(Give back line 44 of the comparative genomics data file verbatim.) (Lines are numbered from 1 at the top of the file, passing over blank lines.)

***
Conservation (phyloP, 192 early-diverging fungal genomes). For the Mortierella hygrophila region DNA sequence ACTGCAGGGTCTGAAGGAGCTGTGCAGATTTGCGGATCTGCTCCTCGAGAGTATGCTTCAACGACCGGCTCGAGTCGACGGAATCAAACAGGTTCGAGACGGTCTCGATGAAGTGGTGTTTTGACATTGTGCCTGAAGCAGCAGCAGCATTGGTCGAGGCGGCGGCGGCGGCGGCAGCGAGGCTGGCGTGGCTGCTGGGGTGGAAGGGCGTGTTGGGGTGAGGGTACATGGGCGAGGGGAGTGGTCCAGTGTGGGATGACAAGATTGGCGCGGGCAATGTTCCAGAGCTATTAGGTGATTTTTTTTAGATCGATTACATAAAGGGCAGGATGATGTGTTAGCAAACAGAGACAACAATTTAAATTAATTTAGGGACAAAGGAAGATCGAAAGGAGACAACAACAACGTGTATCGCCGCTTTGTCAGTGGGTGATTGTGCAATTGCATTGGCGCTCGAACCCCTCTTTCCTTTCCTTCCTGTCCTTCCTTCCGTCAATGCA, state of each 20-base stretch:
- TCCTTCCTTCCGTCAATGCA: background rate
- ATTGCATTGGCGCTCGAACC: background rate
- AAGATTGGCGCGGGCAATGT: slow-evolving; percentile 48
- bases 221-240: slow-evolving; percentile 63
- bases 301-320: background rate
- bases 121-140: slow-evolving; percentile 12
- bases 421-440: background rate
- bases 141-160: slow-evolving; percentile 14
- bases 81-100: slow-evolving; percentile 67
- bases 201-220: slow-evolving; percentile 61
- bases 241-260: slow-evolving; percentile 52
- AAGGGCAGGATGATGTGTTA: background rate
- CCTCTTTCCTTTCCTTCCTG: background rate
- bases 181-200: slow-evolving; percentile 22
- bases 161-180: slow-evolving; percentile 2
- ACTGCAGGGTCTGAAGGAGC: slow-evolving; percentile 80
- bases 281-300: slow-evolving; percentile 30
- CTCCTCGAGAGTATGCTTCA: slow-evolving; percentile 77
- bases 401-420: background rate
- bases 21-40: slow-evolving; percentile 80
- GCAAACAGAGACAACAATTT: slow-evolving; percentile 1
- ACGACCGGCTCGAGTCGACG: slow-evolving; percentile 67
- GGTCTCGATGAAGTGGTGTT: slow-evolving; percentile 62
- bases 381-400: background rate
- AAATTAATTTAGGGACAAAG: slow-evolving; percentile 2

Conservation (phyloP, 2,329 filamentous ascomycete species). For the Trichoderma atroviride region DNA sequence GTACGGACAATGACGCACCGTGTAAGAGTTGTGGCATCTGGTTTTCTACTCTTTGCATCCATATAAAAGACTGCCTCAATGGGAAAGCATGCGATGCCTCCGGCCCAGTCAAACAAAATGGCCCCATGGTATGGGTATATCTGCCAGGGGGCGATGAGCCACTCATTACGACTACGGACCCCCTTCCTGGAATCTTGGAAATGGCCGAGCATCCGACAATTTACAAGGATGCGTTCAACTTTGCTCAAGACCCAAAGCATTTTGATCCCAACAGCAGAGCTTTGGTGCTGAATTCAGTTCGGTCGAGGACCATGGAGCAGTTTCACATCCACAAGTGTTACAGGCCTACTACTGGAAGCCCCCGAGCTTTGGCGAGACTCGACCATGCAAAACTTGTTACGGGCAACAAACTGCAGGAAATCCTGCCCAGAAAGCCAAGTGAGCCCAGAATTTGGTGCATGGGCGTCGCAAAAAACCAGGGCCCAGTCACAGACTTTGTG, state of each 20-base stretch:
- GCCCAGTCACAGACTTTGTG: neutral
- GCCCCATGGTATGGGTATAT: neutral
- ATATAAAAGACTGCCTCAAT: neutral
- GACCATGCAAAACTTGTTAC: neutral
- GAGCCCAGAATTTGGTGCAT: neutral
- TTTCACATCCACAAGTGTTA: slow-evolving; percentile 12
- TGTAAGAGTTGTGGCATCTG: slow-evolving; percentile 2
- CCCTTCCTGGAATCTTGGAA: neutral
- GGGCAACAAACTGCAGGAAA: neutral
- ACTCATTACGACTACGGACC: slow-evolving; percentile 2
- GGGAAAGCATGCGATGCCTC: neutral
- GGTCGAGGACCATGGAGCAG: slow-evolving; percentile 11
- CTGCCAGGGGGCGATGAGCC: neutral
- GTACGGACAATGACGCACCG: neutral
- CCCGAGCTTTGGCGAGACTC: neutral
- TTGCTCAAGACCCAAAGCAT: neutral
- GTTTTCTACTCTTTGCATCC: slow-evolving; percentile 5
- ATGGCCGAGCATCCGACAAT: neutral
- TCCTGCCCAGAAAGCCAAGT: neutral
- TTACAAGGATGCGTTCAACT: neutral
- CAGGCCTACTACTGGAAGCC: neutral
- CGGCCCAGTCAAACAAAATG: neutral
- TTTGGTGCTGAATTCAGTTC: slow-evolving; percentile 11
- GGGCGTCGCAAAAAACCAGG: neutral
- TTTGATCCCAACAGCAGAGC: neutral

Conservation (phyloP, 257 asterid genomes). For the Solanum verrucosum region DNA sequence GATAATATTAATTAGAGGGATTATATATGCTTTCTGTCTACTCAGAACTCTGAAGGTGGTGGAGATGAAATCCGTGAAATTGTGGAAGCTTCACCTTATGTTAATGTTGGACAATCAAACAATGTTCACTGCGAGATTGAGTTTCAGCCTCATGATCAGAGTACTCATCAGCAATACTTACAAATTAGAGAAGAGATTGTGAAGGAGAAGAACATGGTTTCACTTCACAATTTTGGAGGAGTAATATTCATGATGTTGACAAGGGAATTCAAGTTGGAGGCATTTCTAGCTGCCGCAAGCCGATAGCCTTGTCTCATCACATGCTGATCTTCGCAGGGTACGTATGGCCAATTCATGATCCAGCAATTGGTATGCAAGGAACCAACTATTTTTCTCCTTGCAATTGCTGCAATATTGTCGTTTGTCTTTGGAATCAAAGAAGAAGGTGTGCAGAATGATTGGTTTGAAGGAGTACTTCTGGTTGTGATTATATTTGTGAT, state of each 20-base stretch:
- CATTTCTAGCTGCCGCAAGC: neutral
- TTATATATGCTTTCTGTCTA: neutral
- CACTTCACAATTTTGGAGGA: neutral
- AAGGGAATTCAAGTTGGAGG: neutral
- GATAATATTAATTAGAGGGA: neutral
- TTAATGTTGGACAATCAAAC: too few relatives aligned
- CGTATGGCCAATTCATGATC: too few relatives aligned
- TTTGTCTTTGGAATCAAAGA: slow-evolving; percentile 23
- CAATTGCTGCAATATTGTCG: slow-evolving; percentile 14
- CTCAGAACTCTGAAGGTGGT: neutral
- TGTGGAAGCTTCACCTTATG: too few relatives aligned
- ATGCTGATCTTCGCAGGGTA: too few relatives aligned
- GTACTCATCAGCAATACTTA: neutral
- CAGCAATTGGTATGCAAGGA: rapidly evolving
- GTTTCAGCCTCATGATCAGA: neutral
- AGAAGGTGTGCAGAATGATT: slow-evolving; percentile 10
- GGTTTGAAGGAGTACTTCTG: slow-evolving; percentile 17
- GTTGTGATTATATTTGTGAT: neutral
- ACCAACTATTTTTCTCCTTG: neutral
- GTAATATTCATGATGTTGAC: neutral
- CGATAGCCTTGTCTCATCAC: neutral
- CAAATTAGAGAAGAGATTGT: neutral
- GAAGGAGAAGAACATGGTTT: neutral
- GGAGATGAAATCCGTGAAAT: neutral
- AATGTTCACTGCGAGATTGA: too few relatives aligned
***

- GTTTTCTACTCTTTGCATCC: slow-evolving; percentile 5